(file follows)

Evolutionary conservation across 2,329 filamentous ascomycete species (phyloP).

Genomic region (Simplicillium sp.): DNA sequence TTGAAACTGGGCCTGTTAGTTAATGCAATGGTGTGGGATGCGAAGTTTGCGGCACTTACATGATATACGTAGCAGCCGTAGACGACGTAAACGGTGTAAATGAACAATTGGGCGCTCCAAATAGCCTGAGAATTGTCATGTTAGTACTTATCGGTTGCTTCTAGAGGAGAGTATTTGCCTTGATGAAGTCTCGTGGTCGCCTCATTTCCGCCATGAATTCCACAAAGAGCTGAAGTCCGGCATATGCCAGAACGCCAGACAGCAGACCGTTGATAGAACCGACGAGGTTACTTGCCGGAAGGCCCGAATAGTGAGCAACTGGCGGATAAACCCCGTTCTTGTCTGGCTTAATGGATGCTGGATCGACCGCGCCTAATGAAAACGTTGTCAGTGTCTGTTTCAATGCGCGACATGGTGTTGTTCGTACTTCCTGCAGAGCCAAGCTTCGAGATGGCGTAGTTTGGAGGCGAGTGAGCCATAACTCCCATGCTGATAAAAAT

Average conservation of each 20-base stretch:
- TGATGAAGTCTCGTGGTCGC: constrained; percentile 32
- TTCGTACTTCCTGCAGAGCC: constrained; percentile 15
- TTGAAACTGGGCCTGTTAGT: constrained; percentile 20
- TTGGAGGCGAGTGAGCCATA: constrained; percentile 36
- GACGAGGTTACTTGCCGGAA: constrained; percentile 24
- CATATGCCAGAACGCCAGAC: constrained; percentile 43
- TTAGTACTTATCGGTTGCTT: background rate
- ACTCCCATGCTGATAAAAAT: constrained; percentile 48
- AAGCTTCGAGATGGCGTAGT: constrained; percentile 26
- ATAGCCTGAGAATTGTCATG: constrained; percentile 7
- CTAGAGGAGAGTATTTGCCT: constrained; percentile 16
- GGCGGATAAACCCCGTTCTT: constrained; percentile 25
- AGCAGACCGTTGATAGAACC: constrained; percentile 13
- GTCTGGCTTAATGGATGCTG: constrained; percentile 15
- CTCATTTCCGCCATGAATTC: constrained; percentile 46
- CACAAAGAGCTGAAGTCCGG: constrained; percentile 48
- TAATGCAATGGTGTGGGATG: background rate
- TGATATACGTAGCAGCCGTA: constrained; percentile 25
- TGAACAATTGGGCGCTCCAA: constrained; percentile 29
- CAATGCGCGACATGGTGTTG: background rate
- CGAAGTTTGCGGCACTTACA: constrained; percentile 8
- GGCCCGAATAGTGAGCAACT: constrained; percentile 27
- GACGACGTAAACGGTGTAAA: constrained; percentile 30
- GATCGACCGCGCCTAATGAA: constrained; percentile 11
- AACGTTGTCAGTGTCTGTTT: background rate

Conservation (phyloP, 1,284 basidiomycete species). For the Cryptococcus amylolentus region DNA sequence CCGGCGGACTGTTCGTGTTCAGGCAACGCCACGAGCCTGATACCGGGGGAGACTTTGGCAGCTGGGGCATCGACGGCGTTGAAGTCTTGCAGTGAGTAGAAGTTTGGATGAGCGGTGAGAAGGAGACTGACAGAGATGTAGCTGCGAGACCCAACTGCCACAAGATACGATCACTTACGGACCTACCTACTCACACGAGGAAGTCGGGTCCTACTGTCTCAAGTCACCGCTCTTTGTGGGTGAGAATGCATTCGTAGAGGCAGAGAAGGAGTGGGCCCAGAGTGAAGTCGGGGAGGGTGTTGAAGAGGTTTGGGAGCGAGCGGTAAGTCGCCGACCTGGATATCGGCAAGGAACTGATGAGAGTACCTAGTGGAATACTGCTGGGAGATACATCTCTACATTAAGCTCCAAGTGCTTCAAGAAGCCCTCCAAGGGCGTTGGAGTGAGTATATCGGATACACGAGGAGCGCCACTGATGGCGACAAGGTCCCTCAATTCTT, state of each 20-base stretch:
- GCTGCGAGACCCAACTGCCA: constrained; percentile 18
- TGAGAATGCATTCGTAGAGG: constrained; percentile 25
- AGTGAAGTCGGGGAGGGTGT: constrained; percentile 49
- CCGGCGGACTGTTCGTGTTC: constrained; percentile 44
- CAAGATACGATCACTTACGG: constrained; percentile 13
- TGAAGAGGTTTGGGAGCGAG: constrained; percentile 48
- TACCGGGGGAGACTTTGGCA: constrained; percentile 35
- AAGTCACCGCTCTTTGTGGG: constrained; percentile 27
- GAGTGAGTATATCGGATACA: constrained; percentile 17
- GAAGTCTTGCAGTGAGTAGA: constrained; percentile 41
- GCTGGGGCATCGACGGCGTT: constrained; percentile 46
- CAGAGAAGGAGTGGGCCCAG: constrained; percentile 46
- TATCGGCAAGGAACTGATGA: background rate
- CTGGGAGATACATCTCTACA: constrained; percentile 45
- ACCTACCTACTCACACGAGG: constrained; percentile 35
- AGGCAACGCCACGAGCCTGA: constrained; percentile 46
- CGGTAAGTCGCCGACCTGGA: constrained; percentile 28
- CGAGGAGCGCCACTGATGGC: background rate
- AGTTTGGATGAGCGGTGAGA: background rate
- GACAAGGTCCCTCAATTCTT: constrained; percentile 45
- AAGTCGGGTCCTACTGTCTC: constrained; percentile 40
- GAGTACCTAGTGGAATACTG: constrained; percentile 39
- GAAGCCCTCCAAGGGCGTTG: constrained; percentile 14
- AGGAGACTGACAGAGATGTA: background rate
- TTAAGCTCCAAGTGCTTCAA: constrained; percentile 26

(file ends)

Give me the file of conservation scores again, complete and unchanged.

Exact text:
Evolutionary conservation across 2,329 filamentous ascomycete species (phyloP).

Genomic region (Simplicillium sp.): DNA sequence TTGAAACTGGGCCTGTTAGTTAATGCAATGGTGTGGGATGCGAAGTTTGCGGCACTTACATGATATACGTAGCAGCCGTAGACGACGTAAACGGTGTAAATGAACAATTGGGCGCTCCAAATAGCCTGAGAATTGTCATGTTAGTACTTATCGGTTGCTTCTAGAGGAGAGTATTTGCCTTGATGAAGTCTCGTGGTCGCCTCATTTCCGCCATGAATTCCACAAAGAGCTGAAGTCCGGCATATGCCAGAACGCCAGACAGCAGACCGTTGATAGAACCGACGAGGTTACTTGCCGGAAGGCCCGAATAGTGAGCAACTGGCGGATAAACCCCGTTCTTGTCTGGCTTAATGGATGCTGGATCGACCGCGCCTAATGAAAACGTTGTCAGTGTCTGTTTCAATGCGCGACATGGTGTTGTTCGTACTTCCTGCAGAGCCAAGCTTCGAGATGGCGTAGTTTGGAGGCGAGTGAGCCATAACTCCCATGCTGATAAAAAT

Average conservation of each 20-base stretch:
- TGATGAAGTCTCGTGGTCGC: constrained; percentile 32
- TTCGTACTTCCTGCAGAGCC: constrained; percentile 15
- TTGAAACTGGGCCTGTTAGT: constrained; percentile 20
- TTGGAGGCGAGTGAGCCATA: constrained; percentile 36
- GACGAGGTTACTTGCCGGAA: constrained; percentile 24
- CATATGCCAGAACGCCAGAC: constrained; percentile 43
- TTAGTACTTATCGGTTGCTT: background rate
- ACTCCCATGCTGATAAAAAT: constrained; percentile 48
- AAGCTTCGAGATGGCGTAGT: constrained; percentile 26
- ATAGCCTGAGAATTGTCATG: constrained; percentile 7
- CTAGAGGAGAGTATTTGCCT: constrained; percentile 16
- GGCGGATAAACCCCGTTCTT: constrained; percentile 25
- AGCAGACCGTTGATAGAACC: constrained; percentile 13
- GTCTGGCTTAATGGATGCTG: constrained; percentile 15
- CTCATTTCCGCCATGAATTC: constrained; percentile 46
- CACAAAGAGCTGAAGTCCGG: constrained; percentile 48
- TAATGCAATGGTGTGGGATG: background rate
- TGATATACGTAGCAGCCGTA: constrained; percentile 25
- TGAACAATTGGGCGCTCCAA: constrained; percentile 29
- CAATGCGCGACATGGTGTTG: background rate
- CGAAGTTTGCGGCACTTACA: constrained; percentile 8
- GGCCCGAATAGTGAGCAACT: constrained; percentile 27
- GACGACGTAAACGGTGTAAA: constrained; percentile 30
- GATCGACCGCGCCTAATGAA: constrained; percentile 11
- AACGTTGTCAGTGTCTGTTT: background rate

Conservation (phyloP, 1,284 basidiomycete species). For the Cryptococcus amylolentus region DNA sequence CCGGCGGACTGTTCGTGTTCAGGCAACGCCACGAGCCTGATACCGGGGGAGACTTTGGCAGCTGGGGCATCGACGGCGTTGAAGTCTTGCAGTGAGTAGAAGTTTGGATGAGCGGTGAGAAGGAGACTGACAGAGATGTAGCTGCGAGACCCAACTGCCACAAGATACGATCACTTACGGACCTACCTACTCACACGAGGAAGTCGGGTCCTACTGTCTCAAGTCACCGCTCTTTGTGGGTGAGAATGCATTCGTAGAGGCAGAGAAGGAGTGGGCCCAGAGTGAAGTCGGGGAGGGTGTTGAAGAGGTTTGGGAGCGAGCGGTAAGTCGCCGACCTGGATATCGGCAAGGAACTGATGAGAGTACCTAGTGGAATACTGCTGGGAGATACATCTCTACATTAAGCTCCAAGTGCTTCAAGAAGCCCTCCAAGGGCGTTGGAGTGAGTATATCGGATACACGAGGAGCGCCACTGATGGCGACAAGGTCCCTCAATTCTT, state of each 20-base stretch:
- GCTGCGAGACCCAACTGCCA: constrained; percentile 18
- TGAGAATGCATTCGTAGAGG: constrained; percentile 25
- AGTGAAGTCGGGGAGGGTGT: constrained; percentile 49
- CCGGCGGACTGTTCGTGTTC: constrained; percentile 44
- CAAGATACGATCACTTACGG: constrained; percentile 13
- TGAAGAGGTTTGGGAGCGAG: constrained; percentile 48
- TACCGGGGGAGACTTTGGCA: constrained; percentile 35
- AAGTCACCGCTCTTTGTGGG: constrained; percentile 27
- GAGTGAGTATATCGGATACA: constrained; percentile 17
- GAAGTCTTGCAGTGAGTAGA: constrained; percentile 41
- GCTGGGGCATCGACGGCGTT: constrained; percentile 46
- CAGAGAAGGAGTGGGCCCAG: constrained; percentile 46
- TATCGGCAAGGAACTGATGA: background rate
- CTGGGAGATACATCTCTACA: constrained; percentile 45
- ACCTACCTACTCACACGAGG: constrained; percentile 35
- AGGCAACGCCACGAGCCTGA: constrained; percentile 46
- CGGTAAGTCGCCGACCTGGA: constrained; percentile 28
- CGAGGAGCGCCACTGATGGC: background rate
- AGTTTGGATGAGCGGTGAGA: background rate
- GACAAGGTCCCTCAATTCTT: constrained; percentile 45
- AAGTCGGGTCCTACTGTCTC: constrained; percentile 40
- GAGTACCTAGTGGAATACTG: constrained; percentile 39
- GAAGCCCTCCAAGGGCGTTG: constrained; percentile 14
- AGGAGACTGACAGAGATGTA: background rate
- TTAAGCTCCAAGTGCTTCAA: constrained; percentile 26